The growing number of people with obesity living in the world’s most affluent countries will shave almost three years off life expectancy by 2050.
The health effects of being overweight will also have an enormous economic impact, taking a 3.3-per-cent bite out of countries’ gross domestic product – US$5.3-trillion over three decades.
Those are just two of the sobering numbers in a new study from the Organization for Economic Co-operation and Development.
“The Heavy Burden of Obesity: The Economics of Prevention,” a 252-page report, bills itself as an “urgent economic case to scale up investments in prevention.”
The OECD argues that the “policy response has been insufficient” despite the fact that every dollar spent on obesity prevention generates a sixfold return on investment.
The new report notes that all OECD countries have a national action plan on obesity, save one – Greece. However, the OECD considers that Canada has a plan because a 2016 Senate report said we should have a plan. Clearly, we don’t have a plan.
About 34 per cent of Canadians are overweight and another 27 per cent have obesity, according to Statistics Canada. That is about average among OECD countries.
The report shows that 11 per cent of health expenditures in Canada go to the treatment of obesity-related health conditions, significantly more than the OECD average of 8.4 per cent. That we pay so much for treatment is not surprising given that we do a poor job of prevention.
There is, however, a wide disparity in obesity-related health costs ranging from 5 per cent in France to 14 per cent in the United States.
Obesity is recognized as a stand-alone health condition, which can entail some direct treatment costs such as bariatric surgery. But it squeezes health-care budgets largely because it causes or exacerbates other chronic health problems.
The new report estimates that patients who are overweight or suffer from obesity account for about 70 per cent of all treatment costs for type 2 diabetes, 23 per cent of costs of treating cardiovascular disease, and 9 per cent of cancer costs.
Many of the economic costs, however, are the result of poor health or limited mobility reducing productivity. People with obesity have higher rates of presenteeism (not fully functioning on the job), absenteeism, early retirement and premature mortality that is comparable with smokers.
Some of the most alarming data relate to children: Across the OECD, 18.7 per cent of children are overweight and another 9.9 per cent have obesity.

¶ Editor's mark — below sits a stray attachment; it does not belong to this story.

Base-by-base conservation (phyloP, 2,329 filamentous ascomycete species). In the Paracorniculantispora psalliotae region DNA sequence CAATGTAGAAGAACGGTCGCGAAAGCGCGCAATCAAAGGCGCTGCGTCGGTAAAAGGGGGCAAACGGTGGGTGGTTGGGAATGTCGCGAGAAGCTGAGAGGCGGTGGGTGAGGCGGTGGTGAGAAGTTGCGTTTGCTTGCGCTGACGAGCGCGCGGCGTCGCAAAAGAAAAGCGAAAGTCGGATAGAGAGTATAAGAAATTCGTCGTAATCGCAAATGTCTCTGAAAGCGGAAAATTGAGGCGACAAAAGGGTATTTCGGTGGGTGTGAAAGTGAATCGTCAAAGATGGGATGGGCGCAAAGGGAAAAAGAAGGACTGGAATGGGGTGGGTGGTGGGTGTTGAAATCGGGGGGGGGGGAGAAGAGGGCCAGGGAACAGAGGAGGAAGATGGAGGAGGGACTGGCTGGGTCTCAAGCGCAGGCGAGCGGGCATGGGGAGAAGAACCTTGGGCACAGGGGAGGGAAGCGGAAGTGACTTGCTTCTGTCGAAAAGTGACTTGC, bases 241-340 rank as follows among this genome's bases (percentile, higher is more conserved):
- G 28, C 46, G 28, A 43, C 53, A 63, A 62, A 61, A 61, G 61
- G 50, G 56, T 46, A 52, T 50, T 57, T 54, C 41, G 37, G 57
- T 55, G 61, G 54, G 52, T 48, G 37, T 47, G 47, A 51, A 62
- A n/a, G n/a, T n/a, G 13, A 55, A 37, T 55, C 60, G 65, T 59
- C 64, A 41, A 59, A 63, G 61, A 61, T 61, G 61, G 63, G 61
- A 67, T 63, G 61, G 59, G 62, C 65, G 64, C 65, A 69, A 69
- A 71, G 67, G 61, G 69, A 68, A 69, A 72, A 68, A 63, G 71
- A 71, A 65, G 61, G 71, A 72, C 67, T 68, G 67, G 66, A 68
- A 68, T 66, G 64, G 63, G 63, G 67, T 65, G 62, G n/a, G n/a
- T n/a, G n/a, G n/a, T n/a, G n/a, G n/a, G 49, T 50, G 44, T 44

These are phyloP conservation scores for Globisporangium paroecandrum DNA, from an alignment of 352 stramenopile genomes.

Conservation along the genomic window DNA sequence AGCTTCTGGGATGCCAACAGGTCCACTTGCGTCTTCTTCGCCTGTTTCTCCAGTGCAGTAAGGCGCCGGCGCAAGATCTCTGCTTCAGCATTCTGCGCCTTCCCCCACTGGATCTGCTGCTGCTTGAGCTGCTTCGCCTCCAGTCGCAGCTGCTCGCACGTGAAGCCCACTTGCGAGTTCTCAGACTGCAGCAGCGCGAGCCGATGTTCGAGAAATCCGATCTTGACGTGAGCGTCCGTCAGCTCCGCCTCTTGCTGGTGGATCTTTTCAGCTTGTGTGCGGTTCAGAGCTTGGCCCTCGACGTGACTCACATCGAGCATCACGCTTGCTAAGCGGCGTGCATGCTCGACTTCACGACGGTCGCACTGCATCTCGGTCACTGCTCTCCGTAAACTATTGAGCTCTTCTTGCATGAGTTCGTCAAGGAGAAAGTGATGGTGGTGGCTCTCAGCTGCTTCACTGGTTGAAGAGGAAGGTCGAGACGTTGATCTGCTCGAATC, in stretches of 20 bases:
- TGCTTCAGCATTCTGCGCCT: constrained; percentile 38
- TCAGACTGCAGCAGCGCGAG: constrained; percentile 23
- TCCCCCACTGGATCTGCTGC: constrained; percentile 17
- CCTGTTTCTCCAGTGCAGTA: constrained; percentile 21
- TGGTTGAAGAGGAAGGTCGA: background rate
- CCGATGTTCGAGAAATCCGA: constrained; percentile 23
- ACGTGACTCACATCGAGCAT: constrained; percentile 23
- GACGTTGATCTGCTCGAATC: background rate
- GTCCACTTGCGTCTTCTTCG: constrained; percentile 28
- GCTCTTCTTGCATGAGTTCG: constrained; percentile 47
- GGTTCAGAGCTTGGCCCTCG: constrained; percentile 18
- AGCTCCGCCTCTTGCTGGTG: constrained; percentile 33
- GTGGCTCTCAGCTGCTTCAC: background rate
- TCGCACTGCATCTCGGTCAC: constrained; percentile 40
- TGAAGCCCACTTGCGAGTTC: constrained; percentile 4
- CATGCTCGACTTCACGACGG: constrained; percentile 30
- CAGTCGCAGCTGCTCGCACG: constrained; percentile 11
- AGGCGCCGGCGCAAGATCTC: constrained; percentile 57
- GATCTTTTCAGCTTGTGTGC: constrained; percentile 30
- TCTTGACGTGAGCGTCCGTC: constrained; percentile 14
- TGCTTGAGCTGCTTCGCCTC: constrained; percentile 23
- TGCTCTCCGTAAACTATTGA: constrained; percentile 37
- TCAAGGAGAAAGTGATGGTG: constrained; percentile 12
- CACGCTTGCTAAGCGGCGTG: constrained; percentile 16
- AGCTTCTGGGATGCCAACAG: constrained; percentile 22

A report published last week by the World Obesity Federation predicted that, by 2030, there will be 250 million children worldwide living with obesity, up from 150 million currently.
The World Health Organization has set an ambitious target of no rise in childhood obesity from 2010 to 2025.
Only two OECD countries, Denmark and Japan, have managed to bring down their rate of childhood obesity in the past decade. And only seven countries have a national strategy for reducing rates of childhood obesity. Canada is not one of them.
The study says that the most effective prevention tools are food labelling, menu labelling (noting calories), restricting advertising of unhealthy foods (especially to children) and media campaigns promoting healthy eating and physical activity.
Again, Canada distinguishes itself for failure to embrace these measures.
In particular, Bill S-228, which would have restricted marketing junk food to kids, was stalled to the point of death by the Senate.
Canada has been in the process of modernizing food labelling since 2016. Menu labelling rules, for their part, vary from province to province.
The OECD report gives a lot of attention to the idea of food formulation, urging (or forcing) producers to reduce the caloric content of foods that are high in sugar, salt, saturated fat or calories.
The study estimates that a 20 per cent calorie reduction in 42 high-income countries could prevent 1.1 million cases of cardiovascular disease, and save US$13.2-billion annually.
“Food reformulations, if properly implemented, can be a win-win-win for public health, for the food industry and for consumers,” it says.
While the report notes that rates of overweight and obesity are significantly higher in groups with lower income and less education, it gives short shrift to the importance of addressing the socio-economic determinants of health.
It also glosses over the need for environmental change – making it easier for people to be active and consume healthy foods.
Clearly, more can be done and should be done to address the epidemic of overweight and obesity. Right now we are doing a far better job of collecting data than taking action and, as such, fat chance that we will make progress.